In this edition of Addleshaw Goddard's Africa Business Group's April newsletter we focus on the challenges posed by the low oil price and the actions being taken by African nations to encourage investment in the oil and gas sector in the region.
The demand for energy in Africa will only increase. PwC (Article 2) cites that 70% of households in sub-Saharan Africa do not have access to electricity and Africa's energy consumption is set to increase by 88% over the next 20 years. Although there is clearly ambition to use cleaner energy sources where possible, traditional fossil fuels will still be demanded whilst ever there are challenges of cost and intermittency associated with renewable energy sources.
South Africa's mining industry needs no introduction but the gas industry could be set to rival it if the volumes of gas which are estimated to be untapped, such as those in the Outeniqua Basin, are validated (News Article 1). Investment opportunities in the gas sector also exist in the wider geographical area of sub-Saharan Africa: a report by PwC estimates that only about 30% of 2,900 gas blocks in sub-Saharan Africa are licensed (News Article 3).
Unsurprisingly, the oil/natural gas price is cited by PwC (Article 2) as the factor most likely to impact business in the next three years. Rui Amendoeira (Article 1) explains that in an era of historically low oil prices, low production costs and operational efficiency are drawn into the spotlight.
Governments can assist oil and gas companies to operate efficiently and thereby promote investment into their country by creating sympathetic, smooth-running regulatory regimes. Cited as the second factor most likely to impact business in the next three years (PwC, Article 2), an uncertain regulatory framework is also a deterrent to capital-intensive exploration.
In South Africa, majors have already invested in offshore exploration rights, however, until new laws to regulate the petroleum industry are passed (which could be as early as this year) and the regulatory regime stabilises, exploration activity is likely to be limited (News Article 1).
Providing a smooth regulatory regime is also a top priority in Nigeria, where the Petroleum Industry Governance Bill is expected to be passed in April (News Article 4).
Angola has long been a leading African oil producer despite it being seen as a costly country in which to operate, however, the Angolan government's introduction of various tax incentives for the petroleum industry, may well help to promote development of more marginal fields (Article 1).
We hope you enjoy reading a selection of some of the most interesting oil and gas-focused business news and articles from around the continent. The Energy team is always delighted to discuss investments in the oil and gas industry in Africa and beyond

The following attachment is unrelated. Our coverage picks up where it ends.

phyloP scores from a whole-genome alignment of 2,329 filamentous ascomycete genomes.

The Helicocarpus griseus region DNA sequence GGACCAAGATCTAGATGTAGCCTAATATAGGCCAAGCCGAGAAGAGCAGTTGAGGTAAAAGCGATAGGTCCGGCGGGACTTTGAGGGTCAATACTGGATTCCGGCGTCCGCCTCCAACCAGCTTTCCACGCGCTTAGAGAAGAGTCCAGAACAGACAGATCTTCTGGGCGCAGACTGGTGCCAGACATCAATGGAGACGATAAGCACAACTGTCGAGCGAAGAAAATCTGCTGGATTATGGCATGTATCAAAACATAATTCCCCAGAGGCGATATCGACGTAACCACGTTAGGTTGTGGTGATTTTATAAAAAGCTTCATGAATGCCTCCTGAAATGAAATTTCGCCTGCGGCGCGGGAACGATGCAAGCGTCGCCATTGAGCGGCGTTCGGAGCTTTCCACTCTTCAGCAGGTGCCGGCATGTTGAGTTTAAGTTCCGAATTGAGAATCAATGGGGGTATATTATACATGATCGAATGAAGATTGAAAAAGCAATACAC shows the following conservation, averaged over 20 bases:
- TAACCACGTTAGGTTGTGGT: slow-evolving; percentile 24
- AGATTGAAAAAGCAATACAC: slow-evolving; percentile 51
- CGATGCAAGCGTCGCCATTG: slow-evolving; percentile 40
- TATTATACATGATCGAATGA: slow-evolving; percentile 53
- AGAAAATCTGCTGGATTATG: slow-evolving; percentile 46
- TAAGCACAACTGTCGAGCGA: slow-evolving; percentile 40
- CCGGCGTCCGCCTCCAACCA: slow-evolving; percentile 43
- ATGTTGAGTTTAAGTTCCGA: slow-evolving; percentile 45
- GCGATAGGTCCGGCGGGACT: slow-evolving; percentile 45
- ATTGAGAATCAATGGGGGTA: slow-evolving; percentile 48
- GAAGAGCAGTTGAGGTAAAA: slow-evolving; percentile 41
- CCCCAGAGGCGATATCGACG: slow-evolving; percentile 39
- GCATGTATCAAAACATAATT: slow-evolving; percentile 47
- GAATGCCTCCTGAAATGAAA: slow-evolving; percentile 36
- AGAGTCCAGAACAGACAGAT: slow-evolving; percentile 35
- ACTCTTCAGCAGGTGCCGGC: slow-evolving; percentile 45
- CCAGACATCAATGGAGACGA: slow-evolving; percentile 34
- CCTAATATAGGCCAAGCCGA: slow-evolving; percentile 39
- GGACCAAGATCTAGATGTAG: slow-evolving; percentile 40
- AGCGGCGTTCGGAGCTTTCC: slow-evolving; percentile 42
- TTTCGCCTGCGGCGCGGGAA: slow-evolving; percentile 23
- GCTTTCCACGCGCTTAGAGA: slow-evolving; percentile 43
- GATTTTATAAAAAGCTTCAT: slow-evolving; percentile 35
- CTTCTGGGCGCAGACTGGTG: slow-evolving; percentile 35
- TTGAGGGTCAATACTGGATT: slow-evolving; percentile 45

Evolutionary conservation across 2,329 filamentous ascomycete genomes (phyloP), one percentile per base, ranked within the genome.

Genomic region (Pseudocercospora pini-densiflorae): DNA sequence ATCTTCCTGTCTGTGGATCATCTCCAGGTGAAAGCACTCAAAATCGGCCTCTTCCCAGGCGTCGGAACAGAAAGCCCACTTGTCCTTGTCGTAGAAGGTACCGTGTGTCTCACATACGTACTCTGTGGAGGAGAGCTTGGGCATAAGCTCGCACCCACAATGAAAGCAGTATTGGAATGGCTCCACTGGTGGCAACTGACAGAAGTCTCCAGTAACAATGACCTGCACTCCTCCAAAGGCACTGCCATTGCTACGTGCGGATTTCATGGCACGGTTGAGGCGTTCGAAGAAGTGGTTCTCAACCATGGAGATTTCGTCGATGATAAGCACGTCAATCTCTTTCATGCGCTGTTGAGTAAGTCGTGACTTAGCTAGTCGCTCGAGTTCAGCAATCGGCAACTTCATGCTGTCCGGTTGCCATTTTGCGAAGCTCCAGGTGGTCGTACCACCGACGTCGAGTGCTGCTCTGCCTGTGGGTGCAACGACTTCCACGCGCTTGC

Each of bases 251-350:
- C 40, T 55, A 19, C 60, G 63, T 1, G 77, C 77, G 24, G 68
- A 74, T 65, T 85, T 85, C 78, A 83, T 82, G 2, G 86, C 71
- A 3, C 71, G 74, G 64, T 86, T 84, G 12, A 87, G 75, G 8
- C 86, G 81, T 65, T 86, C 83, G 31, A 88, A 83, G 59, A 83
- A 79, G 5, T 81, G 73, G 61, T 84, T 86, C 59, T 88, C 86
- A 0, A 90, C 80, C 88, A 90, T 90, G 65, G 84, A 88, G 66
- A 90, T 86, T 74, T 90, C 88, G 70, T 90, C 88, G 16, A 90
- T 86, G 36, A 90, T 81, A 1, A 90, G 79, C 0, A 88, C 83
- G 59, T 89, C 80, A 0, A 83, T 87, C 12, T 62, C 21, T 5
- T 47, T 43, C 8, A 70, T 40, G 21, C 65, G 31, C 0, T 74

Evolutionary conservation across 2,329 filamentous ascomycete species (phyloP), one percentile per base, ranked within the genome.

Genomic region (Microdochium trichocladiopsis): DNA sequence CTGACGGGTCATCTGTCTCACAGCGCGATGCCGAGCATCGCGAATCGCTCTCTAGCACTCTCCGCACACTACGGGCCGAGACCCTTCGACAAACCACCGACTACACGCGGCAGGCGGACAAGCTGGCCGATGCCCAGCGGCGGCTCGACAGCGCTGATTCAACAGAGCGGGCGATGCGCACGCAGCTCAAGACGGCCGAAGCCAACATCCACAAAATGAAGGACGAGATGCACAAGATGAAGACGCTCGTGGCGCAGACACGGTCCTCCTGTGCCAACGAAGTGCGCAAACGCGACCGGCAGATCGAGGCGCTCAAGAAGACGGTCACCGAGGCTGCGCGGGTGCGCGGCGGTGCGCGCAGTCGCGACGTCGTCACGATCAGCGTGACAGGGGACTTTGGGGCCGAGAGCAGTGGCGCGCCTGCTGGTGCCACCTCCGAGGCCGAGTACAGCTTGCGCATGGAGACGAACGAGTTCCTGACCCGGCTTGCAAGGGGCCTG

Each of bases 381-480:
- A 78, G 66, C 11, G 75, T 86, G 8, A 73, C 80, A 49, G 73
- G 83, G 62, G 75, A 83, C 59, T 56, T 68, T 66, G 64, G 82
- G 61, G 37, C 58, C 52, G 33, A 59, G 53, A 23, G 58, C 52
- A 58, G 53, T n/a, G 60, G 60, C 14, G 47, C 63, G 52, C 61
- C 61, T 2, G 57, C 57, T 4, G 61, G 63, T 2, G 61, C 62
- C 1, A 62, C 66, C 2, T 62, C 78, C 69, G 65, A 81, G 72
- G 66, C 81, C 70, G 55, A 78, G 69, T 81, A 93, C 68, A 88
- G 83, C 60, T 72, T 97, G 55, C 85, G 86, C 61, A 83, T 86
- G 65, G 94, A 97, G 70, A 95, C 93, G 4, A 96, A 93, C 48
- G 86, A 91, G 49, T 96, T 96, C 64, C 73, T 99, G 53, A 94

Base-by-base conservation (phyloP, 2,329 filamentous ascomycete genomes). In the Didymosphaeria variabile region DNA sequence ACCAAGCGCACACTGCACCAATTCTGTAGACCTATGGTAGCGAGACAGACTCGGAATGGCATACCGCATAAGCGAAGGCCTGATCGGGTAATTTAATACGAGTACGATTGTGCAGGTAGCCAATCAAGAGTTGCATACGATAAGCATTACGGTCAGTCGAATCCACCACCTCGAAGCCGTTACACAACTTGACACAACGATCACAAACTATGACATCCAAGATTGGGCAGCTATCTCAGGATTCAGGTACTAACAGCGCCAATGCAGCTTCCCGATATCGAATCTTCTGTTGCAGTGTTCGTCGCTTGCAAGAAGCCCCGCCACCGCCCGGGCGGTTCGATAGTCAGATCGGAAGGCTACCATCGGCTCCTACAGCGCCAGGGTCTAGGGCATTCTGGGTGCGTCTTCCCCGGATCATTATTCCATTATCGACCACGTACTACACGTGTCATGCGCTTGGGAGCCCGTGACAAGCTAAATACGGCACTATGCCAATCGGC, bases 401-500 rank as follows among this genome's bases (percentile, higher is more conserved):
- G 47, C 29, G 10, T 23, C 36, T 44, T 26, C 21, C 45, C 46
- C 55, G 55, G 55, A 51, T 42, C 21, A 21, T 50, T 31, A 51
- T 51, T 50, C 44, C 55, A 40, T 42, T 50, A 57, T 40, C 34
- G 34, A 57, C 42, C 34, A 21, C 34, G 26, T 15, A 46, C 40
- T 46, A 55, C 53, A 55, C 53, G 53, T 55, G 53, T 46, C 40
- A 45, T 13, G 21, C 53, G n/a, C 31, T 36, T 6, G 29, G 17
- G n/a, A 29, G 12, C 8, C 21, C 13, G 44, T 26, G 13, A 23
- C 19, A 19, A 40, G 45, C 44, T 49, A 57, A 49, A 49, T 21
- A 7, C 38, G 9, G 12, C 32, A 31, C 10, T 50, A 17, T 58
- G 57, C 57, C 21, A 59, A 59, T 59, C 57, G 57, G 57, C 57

Angola: How Angola can win back scarce oil investment dollars
The investment budgets of oil companies are at a low and countries such as Angola must radically reform their tax, and other, incentives if they want a share.
As the oil price was on its downward spiral from an all-time high of $147 per barrel circa mid-2008 to bottom out at $26 in early 2016, many development and production projects became unprofitable. Suddenly, the principal criteria driving the investment decisions of oil majors, independents and even national oil companies were no longer the size of potential reserves or the prospects of a particular area but rather more objective considerations around low production costs and operational efficiency.
Africa: The Choice to Change: Africa Oil & Gas Review 2016
As in previous years, this review takes into account the experience and views of oil & gas industry players from across the African continent, including international oil companies operating in Africa, national oil companies, oilfield service companies, independent oil companies and industry commentators, to provide insight into the latest enablers and challenges impacting the business.
In this year’s edition, we have taken a look at events that have taken place in the last 12 months within the major and emerging African oil & gas countries. With a sustained downturn in the oil price, the industry continues to respond by reducing costs, postponing or cancelling projects and exploring ways to reinvent itself.
South Africa: The Next Hot Spot for Offshore Oil Exploration
South Africa’s land is known for its resources such as platinum, gold, diamonds, copper and coal. But its waters may be hiding future giant oil and gas discoveries potentially capable of changing the country’s power generation mix by reducing its use of coal.
South Africa: Africa set to become top gas market, says experts
In a recent event-related report, there appears to be uncertainty around whether South Africa’s gas market, and the regional gas boom, will replace mining as the region’s new money-spinner.